No Larry King, No Bill O’Rielly, No Oprah, No Chris Mathews and No Geraldo Rivera.
No Shaun Penn, No Barbara Striesand,
No Brad Pitts, No Hollywood types to be found.
Nope, we just melted the snow for water.Sent out caravans of SUV’s to pluck
people out of snow engulfed cars. The truck drivers pulled people out of snow
banks and didn’t ask for a penny. Local restaurants made food, and the police
and fire departments delivered it to the snow bound families.. Families took
in the stranded people – total strangers.
We fired up wood stoves, broke out coal oil lanterns or Coleman lanterns.
We put on an extra layers of clothes because up here it is "Work or Die".
We did not wait for some affirmative action government to get us out of a mess
created by being immobilized by a welfare program that trades votes for ‘sittin
at home’ checks. Even though a Category 5 blizzard of this scale is not usual,
we know it can happen and how to deal with it ourselves.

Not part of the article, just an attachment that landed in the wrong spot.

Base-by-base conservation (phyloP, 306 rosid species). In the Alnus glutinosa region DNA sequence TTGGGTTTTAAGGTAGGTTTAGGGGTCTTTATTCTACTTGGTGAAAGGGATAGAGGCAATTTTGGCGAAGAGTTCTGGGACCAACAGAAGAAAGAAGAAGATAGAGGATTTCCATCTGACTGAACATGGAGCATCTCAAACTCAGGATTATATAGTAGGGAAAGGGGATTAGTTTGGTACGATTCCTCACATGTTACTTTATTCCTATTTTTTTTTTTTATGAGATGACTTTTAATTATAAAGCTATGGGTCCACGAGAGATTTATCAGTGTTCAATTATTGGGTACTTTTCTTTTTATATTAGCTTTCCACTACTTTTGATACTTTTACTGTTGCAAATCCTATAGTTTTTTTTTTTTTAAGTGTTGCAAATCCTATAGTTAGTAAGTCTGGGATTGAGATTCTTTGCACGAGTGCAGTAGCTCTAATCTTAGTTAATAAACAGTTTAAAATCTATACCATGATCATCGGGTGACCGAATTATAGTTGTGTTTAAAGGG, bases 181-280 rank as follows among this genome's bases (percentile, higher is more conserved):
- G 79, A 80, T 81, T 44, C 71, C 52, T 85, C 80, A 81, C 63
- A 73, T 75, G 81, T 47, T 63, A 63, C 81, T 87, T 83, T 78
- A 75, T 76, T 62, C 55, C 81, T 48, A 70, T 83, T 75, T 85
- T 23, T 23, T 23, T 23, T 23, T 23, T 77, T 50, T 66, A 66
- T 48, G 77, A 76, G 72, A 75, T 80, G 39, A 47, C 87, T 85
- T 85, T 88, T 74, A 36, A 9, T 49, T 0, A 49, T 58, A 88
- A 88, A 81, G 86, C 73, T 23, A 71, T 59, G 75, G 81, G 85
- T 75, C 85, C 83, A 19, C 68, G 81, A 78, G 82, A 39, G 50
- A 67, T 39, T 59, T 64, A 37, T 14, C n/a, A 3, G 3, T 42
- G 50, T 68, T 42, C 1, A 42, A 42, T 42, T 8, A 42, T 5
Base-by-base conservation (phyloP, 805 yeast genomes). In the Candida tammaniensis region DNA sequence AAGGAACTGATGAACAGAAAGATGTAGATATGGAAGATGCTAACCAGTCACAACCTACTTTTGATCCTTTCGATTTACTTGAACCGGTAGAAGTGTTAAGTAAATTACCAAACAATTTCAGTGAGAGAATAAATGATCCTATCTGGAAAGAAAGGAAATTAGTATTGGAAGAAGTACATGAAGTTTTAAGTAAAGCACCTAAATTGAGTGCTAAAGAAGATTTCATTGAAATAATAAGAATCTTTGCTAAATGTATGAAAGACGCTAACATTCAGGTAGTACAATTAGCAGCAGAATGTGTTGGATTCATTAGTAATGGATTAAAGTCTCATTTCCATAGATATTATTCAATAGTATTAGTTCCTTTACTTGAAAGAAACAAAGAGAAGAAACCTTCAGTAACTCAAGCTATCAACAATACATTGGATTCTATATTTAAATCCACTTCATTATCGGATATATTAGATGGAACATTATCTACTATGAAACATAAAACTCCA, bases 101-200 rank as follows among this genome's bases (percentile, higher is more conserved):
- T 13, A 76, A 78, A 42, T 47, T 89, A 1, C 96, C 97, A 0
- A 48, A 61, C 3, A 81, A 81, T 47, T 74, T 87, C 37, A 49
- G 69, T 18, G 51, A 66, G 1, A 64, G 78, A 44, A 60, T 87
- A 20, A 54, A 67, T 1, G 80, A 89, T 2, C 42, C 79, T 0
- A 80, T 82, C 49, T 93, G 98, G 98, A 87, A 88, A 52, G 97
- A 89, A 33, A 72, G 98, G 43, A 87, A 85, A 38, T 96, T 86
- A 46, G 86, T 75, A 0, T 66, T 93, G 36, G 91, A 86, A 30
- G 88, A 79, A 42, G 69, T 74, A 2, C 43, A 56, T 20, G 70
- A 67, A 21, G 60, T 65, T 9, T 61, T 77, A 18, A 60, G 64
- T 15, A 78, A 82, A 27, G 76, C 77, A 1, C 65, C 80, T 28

I hope this gets passed on.
SOME people will get the message ……
The world does NOT owe you a living.
thoughts from the maji-
“The vague nature of the way that the initiative was written allows for law enforcement and government officials to control the rate at which the program deploys, the same thing was done here in California.. The answer to this? STARK Raving and Rabid prescience and tenacity when it comes to communicating and pressuring officials to adapt the initiative to accomplish the true goal of balancing the health of the State.
HASSLE them until they do not want to hassle you anymore and are SICK of the issue, and just want to be left alone again in their tired little deadend lives…. this is the latest big chance to have the public’s attention on them, let’s make the attention uncomfortable, let them remember that their positions in government and law enforcement are not theirs to use for power-mongering, influence-peddling, or personal political agendas. It is time for All Americans not just Michiganers to take back their personal Constitutions and in the process the collective Constitution will be restored… Not rocket science here folks, just have to step up and show for yourselves with courage, tenacity and steadfastness.